HTML5 - I've seen it. It's rubbish.
HTML5 - I've seen it. It's rubbish.
Monday, 08 November 2010
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HTML5 - I've seen it. It's rubbish.
Object Integration


XAML approach

Before you argue that this is difficult I should point out that this is possible in other "markup" languages like XAML. In this case instead of viewing the markup language as semantic in the narrow non-programmatic sense we consider it to be integral to the programming language.

In fact XAML is an object instantiation and initialisation language. When you use a tag in XAML it is a shorthand for create an object of the same name and when you use an attribute in XAML this initialises a property of the same name. That is, the markup language is deeply integrated with the programming language.

DOM integration

Now consider HTML's integration with Javascript, i.e. the DOM - Document Object Model. When you use an HTML tag it creates an object in the DOM and initialises it. Javascript can then work with the DOM to change the objects so created.

But notice that this isn't full integration - DOM objects are not Javascript objects. Also notice that you can't create a new HTML tag and expect it to instantiate and initialize a new Javascript object of the same name.

Why not?

To treat Javascript or any programming language embedded in the browser as supplying objects that the HTML instantiates and initialises would be simpler and much, much more powerful.

Browser graphics

Of course to make it possible to create new UI controls you would also need access to the browser graphics system. No not Canvas but a top level "root" Canvas that every other graphics entity was created in. With this facility you could draw anything you wanted to on the same basis as the built-in controls - which would of course correspond to Javascript objects.

In this new architecture you could create new HTML controls on an equal footing with what used to be thought of as "standard" HTML controls.

Let's get a VM

Next we come to the language of choice. Why is it we are stuck with Javascript as the only real client-side language we can use?

The main reason is that instead of implementing a virtual machine, language browsers implement an interpreted Javascript. If you want a new language then you need a new language engine.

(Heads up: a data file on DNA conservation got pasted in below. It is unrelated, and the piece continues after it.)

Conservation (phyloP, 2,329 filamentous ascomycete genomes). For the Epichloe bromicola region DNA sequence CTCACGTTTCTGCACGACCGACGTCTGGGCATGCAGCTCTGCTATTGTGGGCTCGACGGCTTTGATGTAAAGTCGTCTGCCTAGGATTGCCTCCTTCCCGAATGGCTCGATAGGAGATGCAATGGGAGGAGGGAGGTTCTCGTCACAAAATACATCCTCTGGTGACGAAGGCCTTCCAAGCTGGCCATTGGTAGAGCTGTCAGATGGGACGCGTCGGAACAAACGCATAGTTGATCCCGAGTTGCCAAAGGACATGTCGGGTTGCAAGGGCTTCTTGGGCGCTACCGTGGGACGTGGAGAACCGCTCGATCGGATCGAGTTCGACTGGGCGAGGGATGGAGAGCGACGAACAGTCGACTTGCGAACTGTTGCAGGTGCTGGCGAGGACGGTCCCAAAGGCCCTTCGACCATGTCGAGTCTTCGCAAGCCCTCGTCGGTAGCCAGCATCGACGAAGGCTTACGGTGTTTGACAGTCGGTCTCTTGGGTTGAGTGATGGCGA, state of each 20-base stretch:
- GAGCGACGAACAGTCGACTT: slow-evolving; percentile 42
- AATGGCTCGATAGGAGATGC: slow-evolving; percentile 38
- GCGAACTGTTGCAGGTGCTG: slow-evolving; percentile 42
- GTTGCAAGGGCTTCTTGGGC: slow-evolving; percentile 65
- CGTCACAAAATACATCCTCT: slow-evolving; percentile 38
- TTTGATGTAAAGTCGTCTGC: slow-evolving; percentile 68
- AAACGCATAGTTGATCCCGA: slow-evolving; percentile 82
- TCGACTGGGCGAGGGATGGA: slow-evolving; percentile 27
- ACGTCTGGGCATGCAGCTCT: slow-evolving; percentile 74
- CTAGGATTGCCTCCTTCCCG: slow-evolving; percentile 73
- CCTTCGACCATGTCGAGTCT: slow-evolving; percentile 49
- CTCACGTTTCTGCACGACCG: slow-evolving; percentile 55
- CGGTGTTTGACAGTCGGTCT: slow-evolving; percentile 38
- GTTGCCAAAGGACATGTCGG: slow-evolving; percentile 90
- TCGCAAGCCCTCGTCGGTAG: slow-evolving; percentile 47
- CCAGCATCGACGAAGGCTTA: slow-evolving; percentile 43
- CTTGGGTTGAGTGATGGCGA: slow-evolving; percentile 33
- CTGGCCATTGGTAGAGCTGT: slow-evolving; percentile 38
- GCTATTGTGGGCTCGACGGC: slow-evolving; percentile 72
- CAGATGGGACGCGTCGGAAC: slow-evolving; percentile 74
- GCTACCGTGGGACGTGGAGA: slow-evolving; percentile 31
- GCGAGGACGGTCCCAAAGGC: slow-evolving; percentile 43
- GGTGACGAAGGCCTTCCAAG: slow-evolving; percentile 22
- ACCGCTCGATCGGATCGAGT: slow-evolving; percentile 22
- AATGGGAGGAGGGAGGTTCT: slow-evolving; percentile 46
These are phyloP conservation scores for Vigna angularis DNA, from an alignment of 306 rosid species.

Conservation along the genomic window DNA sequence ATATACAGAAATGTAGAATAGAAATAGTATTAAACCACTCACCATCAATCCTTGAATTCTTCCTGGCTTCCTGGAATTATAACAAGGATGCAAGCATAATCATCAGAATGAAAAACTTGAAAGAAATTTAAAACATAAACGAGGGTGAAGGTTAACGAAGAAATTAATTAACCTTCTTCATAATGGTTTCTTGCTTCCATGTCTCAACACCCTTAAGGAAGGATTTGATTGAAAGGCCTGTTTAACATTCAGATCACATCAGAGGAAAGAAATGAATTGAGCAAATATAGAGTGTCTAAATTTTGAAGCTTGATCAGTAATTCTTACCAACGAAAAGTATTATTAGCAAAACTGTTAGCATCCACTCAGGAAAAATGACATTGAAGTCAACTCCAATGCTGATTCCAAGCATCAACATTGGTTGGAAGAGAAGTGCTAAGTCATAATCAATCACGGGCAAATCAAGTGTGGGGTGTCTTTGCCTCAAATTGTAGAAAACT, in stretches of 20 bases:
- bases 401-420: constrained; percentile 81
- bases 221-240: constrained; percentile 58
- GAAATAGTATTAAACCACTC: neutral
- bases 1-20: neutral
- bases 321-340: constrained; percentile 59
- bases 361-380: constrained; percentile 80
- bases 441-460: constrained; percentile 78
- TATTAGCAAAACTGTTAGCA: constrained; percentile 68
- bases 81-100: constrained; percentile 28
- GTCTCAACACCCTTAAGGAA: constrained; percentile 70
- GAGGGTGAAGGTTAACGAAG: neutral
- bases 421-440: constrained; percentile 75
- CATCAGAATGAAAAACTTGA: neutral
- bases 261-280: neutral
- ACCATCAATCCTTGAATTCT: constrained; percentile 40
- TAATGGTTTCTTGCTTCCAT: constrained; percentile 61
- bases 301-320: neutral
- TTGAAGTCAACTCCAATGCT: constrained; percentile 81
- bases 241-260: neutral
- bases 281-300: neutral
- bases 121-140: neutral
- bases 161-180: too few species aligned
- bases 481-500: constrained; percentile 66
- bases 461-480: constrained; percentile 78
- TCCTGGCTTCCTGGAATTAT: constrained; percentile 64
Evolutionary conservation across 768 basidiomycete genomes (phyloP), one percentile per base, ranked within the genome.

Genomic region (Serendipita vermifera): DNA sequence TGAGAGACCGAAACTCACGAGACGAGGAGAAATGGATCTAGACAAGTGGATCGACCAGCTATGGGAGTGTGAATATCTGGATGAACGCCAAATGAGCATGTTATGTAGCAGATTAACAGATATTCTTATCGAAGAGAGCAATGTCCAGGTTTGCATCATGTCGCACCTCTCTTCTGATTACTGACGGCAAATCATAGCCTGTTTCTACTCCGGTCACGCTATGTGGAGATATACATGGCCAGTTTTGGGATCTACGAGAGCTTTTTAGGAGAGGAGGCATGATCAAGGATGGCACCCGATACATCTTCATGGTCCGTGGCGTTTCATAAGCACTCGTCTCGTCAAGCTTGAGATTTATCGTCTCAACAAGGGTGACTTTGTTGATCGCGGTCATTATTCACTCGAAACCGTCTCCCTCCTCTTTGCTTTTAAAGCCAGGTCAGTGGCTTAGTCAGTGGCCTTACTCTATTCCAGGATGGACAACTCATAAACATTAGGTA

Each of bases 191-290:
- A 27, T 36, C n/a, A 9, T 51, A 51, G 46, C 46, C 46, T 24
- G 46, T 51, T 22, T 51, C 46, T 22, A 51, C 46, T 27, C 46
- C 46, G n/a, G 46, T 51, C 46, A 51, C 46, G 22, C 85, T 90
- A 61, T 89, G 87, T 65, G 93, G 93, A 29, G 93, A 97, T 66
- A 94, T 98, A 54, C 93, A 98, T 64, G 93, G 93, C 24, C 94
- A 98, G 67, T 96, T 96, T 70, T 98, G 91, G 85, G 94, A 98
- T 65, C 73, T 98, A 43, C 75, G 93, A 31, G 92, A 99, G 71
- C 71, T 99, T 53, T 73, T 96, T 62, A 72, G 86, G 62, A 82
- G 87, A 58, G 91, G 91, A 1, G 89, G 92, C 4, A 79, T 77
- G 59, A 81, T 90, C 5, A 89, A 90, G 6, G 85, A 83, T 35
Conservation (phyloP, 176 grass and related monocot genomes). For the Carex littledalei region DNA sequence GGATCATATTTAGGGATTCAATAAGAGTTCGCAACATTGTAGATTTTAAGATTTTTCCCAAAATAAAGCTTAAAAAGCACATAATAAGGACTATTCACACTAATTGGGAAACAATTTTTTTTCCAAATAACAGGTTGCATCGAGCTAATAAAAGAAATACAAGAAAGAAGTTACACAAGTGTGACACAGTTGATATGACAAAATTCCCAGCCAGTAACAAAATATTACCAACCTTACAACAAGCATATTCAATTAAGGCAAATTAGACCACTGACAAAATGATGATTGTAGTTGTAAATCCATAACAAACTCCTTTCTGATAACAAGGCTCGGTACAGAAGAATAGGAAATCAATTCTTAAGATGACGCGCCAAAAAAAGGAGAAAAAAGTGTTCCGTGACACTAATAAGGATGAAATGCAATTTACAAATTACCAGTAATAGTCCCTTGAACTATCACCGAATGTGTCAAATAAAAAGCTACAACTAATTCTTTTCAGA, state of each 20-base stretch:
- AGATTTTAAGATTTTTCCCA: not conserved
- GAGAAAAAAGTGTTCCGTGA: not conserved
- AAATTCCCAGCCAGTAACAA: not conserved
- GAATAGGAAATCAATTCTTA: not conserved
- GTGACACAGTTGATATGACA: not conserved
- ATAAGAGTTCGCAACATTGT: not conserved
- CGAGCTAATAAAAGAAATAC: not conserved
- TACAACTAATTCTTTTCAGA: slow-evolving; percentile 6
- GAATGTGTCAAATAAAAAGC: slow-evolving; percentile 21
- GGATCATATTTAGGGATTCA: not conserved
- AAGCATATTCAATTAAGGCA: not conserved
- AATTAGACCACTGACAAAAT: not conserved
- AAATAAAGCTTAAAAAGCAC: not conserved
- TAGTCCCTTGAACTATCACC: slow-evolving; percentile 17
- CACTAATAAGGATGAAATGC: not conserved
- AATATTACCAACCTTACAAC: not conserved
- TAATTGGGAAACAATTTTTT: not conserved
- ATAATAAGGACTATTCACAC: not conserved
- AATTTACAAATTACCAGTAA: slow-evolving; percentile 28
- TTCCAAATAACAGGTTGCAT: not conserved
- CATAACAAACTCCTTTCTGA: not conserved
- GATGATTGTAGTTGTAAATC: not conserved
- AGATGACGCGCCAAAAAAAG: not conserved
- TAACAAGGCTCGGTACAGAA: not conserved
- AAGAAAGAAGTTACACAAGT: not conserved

A much more sensible way of doing things is to give browsers a built-in VM - Java VM or even the .NET CLR or perhaps something new, given we tend to reinvent the wheel to avoid taking sides. Then Javascript could be compiled to the intermediate language and run as before but then so could any other language of your choice.

Suddenly language support just becomes a matter of having a compiler that targets the correct VM.

Of course you could just take Javascript as the intermediate language and write compilers that target it - this is what Google Web Toolkit does in compiling Java to Javascript. GWT would be a lot easier to create and a lot more powerful if HTML was a general-purpose object instantiation and initialization language.

A new view

None of these ideas would effect the way that HTML/CSS is currently used.

Designers could ignore the fact that it was anything but a mark-up language - as designers do with XAML say. They could apply styles using CSS ignorant of the fact that it was backed by a language subsystem.

Of course all of this misses the point that at the end of the say we don't want to be working with raw HTML/CSS anyway. Picking over the syntax of HTML is like having to work with assembly language in a text editor. Yes some like to do it and regard it as the only true way to program - but it isn't productive.

What we really need is an integrated development environment complete with modern facilities such as interactive debugging, drag-and-drop layout, single stepping, breakpoints, unit tests, auto-documentation, source code management and so on.

Such environments would be much easier to create with a stronger integration between HTML and language facilities.

All you have to do is see web app development as being no different from any other sort of development and demand the same facilities and you quickly realise how feeble a step HTML5 is and how far we are away from anything sensible.

There are lots of other ways in which the browser environment could be improved to make programming easier and more powerful - we just have to put HTML into its proper place and make the programming the top of the stack.

I hate to be a Marvin but yes - HTML5 - I've seen it. It's rubbish.




Last Updated ( Monday, 08 November 2010 )

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